Archive for the ‘Travel’ Category
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Oct 24, 08 - 9:57 am
Google co-founders Sergey Brin and Larry Page and Google CEO Eric Schmidt must have new plans to attack the competition, or they just like to fly really, really fast. Whatever the reason, they recently bought a fighter jet.
Today, The New York Times is reporting that a company controlled by the top three Googlers recently bought a Dornier Alpha Fighter Jet. The company, H211 LLC, is controlled by Sergey Brin, Larry Page, and Eric Schmidt, and it is responsible for managing a fleet of private aircraft for the three men.
The company already manages a Boeing 757, a Boeing 767, and two Gulfstream V’s. These four aircraft, plus the new fighter jet, all have landing rights at Moffett Field, which is a located near Google’s main offices.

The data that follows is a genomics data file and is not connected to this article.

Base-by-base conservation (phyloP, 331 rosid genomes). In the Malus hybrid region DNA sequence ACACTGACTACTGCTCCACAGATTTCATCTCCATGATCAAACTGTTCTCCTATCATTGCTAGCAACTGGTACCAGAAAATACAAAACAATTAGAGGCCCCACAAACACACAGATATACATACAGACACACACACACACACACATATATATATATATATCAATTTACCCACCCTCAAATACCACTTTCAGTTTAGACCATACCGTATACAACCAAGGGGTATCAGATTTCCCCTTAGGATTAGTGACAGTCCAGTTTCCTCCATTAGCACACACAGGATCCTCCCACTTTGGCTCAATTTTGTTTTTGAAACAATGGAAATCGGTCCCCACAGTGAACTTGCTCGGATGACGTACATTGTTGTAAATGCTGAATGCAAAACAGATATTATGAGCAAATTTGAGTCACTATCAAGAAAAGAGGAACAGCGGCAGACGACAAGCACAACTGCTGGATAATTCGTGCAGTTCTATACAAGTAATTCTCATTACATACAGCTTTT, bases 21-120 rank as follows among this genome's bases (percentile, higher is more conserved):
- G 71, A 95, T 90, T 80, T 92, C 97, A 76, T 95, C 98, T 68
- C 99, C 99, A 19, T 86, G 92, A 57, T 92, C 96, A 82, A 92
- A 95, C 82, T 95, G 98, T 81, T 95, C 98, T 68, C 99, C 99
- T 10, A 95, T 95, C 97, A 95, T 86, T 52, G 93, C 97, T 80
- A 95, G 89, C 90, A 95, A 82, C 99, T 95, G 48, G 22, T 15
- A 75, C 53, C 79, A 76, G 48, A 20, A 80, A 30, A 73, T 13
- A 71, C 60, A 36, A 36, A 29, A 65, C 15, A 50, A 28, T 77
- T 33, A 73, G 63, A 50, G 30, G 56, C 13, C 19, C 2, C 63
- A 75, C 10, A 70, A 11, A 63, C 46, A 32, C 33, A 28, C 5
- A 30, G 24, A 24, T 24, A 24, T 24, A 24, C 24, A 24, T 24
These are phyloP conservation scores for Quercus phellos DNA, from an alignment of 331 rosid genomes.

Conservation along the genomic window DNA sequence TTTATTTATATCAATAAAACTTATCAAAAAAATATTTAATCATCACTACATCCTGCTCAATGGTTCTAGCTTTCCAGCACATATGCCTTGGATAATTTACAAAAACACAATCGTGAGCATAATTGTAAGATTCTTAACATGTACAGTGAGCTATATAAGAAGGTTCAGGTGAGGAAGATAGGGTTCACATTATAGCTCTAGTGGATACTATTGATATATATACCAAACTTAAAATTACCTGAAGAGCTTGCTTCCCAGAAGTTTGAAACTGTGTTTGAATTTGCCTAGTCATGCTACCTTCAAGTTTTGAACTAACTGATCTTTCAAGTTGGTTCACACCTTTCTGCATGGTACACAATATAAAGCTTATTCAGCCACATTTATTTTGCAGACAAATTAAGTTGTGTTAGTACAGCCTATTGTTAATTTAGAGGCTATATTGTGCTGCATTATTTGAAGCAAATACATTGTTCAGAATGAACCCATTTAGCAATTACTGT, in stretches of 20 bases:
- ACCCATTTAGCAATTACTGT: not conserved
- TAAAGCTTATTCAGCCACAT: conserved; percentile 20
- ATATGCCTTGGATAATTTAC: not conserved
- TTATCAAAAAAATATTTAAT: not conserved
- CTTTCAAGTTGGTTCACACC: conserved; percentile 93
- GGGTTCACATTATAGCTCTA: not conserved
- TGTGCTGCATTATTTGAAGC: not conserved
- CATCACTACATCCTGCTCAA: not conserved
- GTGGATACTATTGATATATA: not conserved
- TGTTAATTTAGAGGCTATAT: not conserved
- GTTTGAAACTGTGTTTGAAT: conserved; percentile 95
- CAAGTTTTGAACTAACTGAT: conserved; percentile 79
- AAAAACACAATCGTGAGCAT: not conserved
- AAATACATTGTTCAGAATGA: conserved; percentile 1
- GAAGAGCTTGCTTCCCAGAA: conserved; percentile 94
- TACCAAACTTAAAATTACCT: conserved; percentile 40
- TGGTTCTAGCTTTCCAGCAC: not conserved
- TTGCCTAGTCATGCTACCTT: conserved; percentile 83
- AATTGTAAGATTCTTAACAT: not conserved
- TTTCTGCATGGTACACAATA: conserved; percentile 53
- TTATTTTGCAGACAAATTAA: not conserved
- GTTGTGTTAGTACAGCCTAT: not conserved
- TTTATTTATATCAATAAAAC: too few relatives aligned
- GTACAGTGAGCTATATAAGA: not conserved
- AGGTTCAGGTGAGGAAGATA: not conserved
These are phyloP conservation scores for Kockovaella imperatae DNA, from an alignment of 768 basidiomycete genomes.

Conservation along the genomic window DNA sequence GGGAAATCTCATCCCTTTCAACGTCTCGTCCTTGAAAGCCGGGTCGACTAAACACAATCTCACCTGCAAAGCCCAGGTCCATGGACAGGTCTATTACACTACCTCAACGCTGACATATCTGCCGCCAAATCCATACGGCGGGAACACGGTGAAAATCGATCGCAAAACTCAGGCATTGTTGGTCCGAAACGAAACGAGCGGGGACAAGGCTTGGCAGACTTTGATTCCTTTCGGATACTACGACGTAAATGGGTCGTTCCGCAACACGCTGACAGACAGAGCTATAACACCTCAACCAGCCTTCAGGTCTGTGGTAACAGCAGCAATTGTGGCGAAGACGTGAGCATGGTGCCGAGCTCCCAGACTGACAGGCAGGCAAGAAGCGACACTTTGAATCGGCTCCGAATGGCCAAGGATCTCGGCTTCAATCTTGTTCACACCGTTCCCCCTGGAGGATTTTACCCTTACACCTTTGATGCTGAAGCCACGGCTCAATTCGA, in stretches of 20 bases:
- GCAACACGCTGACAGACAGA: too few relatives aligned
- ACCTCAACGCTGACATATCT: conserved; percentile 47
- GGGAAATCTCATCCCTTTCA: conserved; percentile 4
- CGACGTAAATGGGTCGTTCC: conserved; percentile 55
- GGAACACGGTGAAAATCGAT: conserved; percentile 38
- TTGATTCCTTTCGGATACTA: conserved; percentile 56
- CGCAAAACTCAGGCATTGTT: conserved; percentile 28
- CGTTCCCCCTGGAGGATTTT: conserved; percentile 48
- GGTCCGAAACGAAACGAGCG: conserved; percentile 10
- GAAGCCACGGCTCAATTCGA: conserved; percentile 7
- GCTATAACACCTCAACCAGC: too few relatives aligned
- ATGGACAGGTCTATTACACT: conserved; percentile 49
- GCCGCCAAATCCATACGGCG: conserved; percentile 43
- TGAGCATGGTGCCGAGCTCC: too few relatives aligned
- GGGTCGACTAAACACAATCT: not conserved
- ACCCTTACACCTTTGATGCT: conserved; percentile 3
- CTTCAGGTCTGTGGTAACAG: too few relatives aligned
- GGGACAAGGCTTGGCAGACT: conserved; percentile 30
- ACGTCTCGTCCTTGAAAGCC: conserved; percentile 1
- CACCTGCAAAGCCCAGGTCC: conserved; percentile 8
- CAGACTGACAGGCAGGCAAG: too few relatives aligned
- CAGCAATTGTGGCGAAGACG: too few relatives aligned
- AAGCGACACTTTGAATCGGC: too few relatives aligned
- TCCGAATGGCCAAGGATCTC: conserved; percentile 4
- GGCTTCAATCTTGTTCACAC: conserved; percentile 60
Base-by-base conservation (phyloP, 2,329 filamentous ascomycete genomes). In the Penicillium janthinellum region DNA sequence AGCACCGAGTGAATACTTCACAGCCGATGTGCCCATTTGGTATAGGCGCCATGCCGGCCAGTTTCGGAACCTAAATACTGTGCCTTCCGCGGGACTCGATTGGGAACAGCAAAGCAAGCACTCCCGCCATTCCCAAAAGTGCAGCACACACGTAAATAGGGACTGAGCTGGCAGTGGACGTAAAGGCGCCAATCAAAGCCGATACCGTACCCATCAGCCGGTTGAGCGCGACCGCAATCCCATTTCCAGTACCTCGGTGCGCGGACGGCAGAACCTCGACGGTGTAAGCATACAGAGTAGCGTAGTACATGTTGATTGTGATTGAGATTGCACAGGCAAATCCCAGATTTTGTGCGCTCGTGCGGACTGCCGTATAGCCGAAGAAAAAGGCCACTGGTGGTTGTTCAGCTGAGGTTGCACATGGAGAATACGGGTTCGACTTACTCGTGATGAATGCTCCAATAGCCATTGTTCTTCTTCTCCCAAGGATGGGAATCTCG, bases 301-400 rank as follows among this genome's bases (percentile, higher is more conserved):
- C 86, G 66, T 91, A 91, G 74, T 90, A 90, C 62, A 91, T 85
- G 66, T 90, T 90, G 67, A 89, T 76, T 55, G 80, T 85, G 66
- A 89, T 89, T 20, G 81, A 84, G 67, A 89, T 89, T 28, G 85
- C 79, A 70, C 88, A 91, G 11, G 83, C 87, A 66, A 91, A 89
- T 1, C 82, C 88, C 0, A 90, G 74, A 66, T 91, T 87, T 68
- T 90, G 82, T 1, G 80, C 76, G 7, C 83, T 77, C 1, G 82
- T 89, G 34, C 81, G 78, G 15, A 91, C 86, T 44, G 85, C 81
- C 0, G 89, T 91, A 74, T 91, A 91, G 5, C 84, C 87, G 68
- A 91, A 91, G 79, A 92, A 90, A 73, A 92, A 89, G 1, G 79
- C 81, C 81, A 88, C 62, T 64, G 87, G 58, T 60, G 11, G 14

According to a Google spokesperson, the Alpha Jet is being outfitted with scientific instruments for NASA missions, including instruments that the other planes could not carry.
The Times says that Google CEO Eric Schmidt is “an avid pilot.”
The Dornier Alpha Fighter Jet is made by Dornier in Germany and Dassault-Breguet of France.
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Aug 7, 08 - 10:01 am
There was something in the air in the early years of commercial aviation. Perhaps more excitement, perhaps more glamorous stewardesses… in any case, it’s worth savoring once again:
(image credit: Avi Abrams)
(image credit: Avi Abrams)
(image credit: Fethi Karaduman)
Vintage Commercial Aviation Promotions. You gotta love them.